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His Lobotomy

Howard Dully writes a mind-bending memoir about his lobotomy

The year was 1960. Dr. Walter Freeman shoved two ice picks through 12-year-old Howard Dully’s eye sockets and scrambled his brains. Dully was known to be the youngest person to ever receive a transorbital lobotomy by the controversial doctor. And that was just one of Dully’s problems.

The boy grew up in a dysfunctional home with a step-mother who treated him like garbage, like the dirtiest garbage possible—the egg shells, the banana peels, feces, you get the picture. Life sucked for Dully. And on top of that he possessed a heavy dose of rebellion and quite possibly a case of Attention Deficit Disorder (ADD). As a result, his father, and particularly his step-mother, found Dully to be a quick-growing son whom they couldn’t control. And so the emotional, verbal and physical abuse began. And it didn’t end. In an effort to “control” Dully’s behavior problems (which frankly probably stemmed from growing up with a legitimately crazy step-mother), his parents decided to have him undergo a lobotomy, in an effort to diffuse his strong personality and rebellious streak.

Thankfully, unlike many other people who’ve undergone such surgeries and have come out with fried brains, Dully’s physical effects from the lobotomy were minimal—maybe some memory loss, but not much that he can quantify. However, the emotional turmoil that followed was tragic.

Unable still to control their son, even after his lobotomy, Dully’s parents sent him to live with relatives, and then he went on to become a ward of the state, bouncing around from a mental hospital to juvenile hall, back to the mental hospital, to a camp-like setting for troubled youngsters, to a half-way house. As Dully entered his 20s and later his 30s, life continued to be a raging mess: drugs, alcohol, promiscuous sex, botched relationships, the list went on.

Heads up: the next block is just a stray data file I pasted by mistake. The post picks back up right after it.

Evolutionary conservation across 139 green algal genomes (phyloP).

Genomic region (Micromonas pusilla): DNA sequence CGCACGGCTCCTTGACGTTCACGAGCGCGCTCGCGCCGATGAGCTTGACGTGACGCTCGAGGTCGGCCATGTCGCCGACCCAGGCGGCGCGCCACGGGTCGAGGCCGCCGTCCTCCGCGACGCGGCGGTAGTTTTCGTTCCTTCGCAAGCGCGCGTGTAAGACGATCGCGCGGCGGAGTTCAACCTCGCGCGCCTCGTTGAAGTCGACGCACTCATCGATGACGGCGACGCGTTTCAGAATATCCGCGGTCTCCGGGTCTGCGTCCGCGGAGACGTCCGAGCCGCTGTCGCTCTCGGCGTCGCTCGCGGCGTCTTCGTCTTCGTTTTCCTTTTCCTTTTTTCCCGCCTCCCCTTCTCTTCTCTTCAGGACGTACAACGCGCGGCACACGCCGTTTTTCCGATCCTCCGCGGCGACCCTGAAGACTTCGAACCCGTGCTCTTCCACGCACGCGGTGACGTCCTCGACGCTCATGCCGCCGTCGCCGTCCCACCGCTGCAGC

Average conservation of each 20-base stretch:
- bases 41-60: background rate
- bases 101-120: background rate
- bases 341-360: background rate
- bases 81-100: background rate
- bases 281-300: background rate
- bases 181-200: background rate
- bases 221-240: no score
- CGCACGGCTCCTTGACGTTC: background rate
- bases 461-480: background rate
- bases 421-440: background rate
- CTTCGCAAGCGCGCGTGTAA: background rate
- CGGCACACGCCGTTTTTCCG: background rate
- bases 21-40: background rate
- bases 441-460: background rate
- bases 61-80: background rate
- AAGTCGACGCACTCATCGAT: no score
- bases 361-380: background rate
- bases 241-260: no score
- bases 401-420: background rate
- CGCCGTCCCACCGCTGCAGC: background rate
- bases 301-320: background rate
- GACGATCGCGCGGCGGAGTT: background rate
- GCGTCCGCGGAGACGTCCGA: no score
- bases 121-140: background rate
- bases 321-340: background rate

Finally, there came a time when Dully was ready to change his life. It was then that he received some education, got off the substances and turned his life around. And it wasn’t long after, that he also began to find answers to the questions that had long plagued him. Was he crazy? What had he done to deserve a lobotomy? How could his parents do such a thing? And on and on. His research on the internet led him to meeting some people, which eventually led him to appear on a NPR show where he spoke about his lobotomy. From there, he went on to write a memoir about his life.

The tale, “My Lobotomy,” released this month by Crown publishers, is a stunning read. It’s powerful and a breeze to fly through, and frankly, you can’t put it down—the subject matter is too compelling to wander away from. It’s a deep, disturbing and heavy story that reads like a fictional novel yet sadly, there’s not a drop of make-believe in it.

GT recently caught up with the author who lives in San Jose, and we spoke with him about his book and his lobotomy.

HOW DID IT END UP THAT YOU DECIDED TO WRITE A BOOK AND WAS IT A SCARY PROSPECT TO TELL YOUR STORY?